2. Wishing Mary Willis only God's best, and superhuman strength, as she attempts to right a ship that too often strays far off course. May she never suffer this personal affect, as some do who attempt to change a broken system: https://www.youtube.com/watch?v=QojajMsd2nE

  3. Indiana's seatbelt law is not punishable as a crime. It is an infraction. Apparently some of our Circuit judges have deemed settled law inapplicable if it fails to fit their litmus test of political correctness. Extrapolating to redefine terms of behavior in a violation of immigration law to the entire body of criminal law leaves a smorgasbord of opportunity for judicial mischief.

  4. I wonder if $10 diversions for failure to wear seat belts are considered moral turpitude in federal immigration law like they are under Indiana law? Anyone know?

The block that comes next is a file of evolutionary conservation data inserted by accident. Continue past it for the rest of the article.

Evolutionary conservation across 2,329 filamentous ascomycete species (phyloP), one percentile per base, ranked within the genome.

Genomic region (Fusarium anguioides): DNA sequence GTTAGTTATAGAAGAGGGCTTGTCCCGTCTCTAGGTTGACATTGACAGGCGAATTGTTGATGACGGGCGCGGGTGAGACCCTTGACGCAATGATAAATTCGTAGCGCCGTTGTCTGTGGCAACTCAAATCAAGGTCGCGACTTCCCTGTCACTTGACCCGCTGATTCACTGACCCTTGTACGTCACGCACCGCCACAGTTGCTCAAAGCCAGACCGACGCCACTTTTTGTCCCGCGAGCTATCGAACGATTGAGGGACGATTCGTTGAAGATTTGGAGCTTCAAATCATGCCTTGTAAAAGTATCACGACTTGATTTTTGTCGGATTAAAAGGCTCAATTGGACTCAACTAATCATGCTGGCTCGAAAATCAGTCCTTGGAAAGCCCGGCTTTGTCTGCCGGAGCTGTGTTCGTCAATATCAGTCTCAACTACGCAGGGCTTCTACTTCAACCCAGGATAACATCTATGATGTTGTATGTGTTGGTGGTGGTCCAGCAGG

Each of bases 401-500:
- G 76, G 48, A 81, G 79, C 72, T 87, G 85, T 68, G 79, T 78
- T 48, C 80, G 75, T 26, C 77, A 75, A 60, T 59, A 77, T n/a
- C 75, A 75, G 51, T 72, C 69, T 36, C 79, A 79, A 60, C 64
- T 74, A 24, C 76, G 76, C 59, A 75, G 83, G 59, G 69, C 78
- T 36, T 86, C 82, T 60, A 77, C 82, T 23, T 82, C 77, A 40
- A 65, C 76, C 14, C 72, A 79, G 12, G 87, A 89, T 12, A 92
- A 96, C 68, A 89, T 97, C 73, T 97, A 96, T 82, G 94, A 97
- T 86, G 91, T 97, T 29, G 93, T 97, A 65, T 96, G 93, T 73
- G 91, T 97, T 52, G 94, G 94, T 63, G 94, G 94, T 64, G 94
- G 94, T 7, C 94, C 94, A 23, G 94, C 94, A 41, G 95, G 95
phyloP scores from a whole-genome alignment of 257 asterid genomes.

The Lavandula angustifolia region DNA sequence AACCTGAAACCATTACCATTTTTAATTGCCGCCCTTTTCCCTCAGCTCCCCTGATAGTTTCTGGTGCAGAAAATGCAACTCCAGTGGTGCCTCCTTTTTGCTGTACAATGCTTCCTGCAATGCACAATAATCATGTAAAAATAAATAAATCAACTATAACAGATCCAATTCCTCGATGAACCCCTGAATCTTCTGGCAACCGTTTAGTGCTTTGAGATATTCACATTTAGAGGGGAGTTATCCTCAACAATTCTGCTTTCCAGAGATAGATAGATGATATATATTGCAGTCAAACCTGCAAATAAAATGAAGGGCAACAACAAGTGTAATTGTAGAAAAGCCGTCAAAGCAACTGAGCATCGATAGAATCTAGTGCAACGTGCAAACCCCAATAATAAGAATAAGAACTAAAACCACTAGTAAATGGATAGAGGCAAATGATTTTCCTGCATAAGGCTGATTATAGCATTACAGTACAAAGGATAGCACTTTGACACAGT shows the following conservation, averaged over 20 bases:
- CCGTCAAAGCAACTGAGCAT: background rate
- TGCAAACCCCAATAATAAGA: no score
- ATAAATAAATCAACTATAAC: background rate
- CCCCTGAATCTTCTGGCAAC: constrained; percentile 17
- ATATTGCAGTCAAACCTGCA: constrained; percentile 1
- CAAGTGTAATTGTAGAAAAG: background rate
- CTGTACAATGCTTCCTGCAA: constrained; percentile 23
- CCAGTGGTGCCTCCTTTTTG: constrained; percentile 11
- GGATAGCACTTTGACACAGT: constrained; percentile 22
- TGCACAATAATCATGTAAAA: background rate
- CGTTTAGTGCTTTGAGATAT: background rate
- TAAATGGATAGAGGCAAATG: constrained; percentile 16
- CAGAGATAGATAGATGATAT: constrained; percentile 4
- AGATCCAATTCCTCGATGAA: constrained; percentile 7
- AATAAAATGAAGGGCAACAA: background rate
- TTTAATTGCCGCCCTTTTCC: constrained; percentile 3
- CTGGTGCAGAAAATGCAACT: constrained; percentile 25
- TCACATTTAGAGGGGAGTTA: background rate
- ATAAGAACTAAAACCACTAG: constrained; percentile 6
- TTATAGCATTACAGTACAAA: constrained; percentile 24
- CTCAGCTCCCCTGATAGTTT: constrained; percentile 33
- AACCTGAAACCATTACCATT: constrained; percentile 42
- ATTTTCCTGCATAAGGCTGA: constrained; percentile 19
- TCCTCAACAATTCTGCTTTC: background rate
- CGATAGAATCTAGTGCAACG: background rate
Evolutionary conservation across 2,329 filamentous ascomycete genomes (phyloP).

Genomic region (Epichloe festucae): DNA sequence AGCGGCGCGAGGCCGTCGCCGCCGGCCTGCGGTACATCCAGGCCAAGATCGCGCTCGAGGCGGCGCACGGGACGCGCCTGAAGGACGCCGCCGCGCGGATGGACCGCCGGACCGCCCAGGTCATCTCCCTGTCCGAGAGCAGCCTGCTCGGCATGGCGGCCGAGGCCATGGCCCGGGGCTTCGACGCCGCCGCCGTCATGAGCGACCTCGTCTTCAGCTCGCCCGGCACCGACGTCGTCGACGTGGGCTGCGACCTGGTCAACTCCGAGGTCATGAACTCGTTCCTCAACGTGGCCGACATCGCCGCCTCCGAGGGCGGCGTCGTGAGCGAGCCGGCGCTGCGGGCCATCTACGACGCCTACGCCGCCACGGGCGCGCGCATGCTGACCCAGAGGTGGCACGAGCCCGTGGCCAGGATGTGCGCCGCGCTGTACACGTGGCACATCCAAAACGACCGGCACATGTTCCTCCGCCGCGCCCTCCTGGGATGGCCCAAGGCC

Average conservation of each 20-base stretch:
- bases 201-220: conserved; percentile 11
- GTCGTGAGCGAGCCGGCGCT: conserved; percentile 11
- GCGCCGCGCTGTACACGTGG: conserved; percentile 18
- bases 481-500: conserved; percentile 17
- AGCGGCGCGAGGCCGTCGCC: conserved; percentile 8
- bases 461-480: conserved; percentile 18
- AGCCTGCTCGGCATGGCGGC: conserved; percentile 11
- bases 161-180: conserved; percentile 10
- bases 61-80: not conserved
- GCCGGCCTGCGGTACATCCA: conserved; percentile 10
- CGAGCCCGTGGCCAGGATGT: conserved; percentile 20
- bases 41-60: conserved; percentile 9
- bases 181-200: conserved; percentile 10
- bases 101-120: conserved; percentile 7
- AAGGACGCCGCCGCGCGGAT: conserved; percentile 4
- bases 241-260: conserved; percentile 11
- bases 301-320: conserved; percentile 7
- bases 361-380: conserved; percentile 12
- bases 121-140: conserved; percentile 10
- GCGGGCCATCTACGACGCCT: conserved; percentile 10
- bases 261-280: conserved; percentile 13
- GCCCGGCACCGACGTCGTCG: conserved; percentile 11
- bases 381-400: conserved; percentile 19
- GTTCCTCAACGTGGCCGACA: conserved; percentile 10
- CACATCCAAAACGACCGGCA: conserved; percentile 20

5. What a fine article, thank you! I can testify firsthand and by detailed legal reports (at end of this note) as to the dire consequences of rejecting this truth from the fine article above: "The inclusion and expansion of this right [to jury] in Indiana’s Constitution is a clear reflection of our state’s intention to emphasize the importance of every Hoosier’s right to make their case in front of a jury of their peers." Over $20? Every Hoosier? Well then how about when your very vocation is on the line? How about instead of a jury of peers, one faces a bevy of political appointees, mini-czars, who care less about due process of the law than the real czars did? Instead of trial by jury, trial by ideological ordeal run by Orwellian agents? Well that is built into more than a few administrative law committees of the Ind S.Ct., and it is now being weaponized, as is revealed in articles posted at this ezine, to root out post moderns heresies like refusal to stand and pledge allegiance to all things politically correct. My career was burned at the stake for not so saluting, but I think I was just one of the early logs. Due, at least in part, to the removal of the jury from bar admission and bar discipline cases, many more fires will soon be lit. Perhaps one awaits you, dear heretic? Oh, at that Ind. article 12 plank about a remedy at law for every damage done ... ah, well, the founders evidently meant only for those damages done not by the government itself, rabid statists that they were. (Yes, that was sarcasm.) My written reports available here: Denied petition for cert (this time around): http://tinyurl.com/zdmawmw Denied petition for cert (from the 2009 denial and five year banishment): http://tinyurl.com/zcypybh Related, not written by me: Amicus brief: http://tinyurl.com/hvh7qgp